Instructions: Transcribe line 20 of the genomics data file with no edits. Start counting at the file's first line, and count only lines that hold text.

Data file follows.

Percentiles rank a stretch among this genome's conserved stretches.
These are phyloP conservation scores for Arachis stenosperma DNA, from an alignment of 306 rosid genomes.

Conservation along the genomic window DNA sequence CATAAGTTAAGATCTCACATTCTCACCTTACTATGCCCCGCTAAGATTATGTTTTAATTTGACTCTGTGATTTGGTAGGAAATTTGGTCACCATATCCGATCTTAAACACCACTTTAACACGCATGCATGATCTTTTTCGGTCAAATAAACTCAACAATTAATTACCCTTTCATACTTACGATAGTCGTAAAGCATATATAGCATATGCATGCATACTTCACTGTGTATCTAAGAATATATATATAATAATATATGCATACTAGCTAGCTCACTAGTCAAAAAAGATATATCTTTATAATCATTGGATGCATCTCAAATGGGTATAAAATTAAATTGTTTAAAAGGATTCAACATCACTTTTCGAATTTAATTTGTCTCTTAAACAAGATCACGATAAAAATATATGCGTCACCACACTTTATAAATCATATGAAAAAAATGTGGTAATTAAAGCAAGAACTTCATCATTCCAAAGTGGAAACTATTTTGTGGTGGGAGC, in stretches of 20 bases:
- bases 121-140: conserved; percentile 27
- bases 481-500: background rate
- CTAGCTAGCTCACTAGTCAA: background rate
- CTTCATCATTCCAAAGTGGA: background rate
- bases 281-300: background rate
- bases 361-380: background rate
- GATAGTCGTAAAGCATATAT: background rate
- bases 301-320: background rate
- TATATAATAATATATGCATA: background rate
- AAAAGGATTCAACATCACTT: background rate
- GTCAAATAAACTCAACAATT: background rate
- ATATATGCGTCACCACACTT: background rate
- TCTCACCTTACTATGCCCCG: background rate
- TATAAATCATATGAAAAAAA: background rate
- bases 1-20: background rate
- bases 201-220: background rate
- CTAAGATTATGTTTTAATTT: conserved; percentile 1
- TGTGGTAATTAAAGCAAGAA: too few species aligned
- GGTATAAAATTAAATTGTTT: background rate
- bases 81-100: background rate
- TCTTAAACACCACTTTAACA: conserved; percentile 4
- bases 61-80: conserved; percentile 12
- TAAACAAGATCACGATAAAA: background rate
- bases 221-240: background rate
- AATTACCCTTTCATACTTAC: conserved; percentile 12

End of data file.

- CTAAGATTATGTTTTAATTT: conserved; percentile 1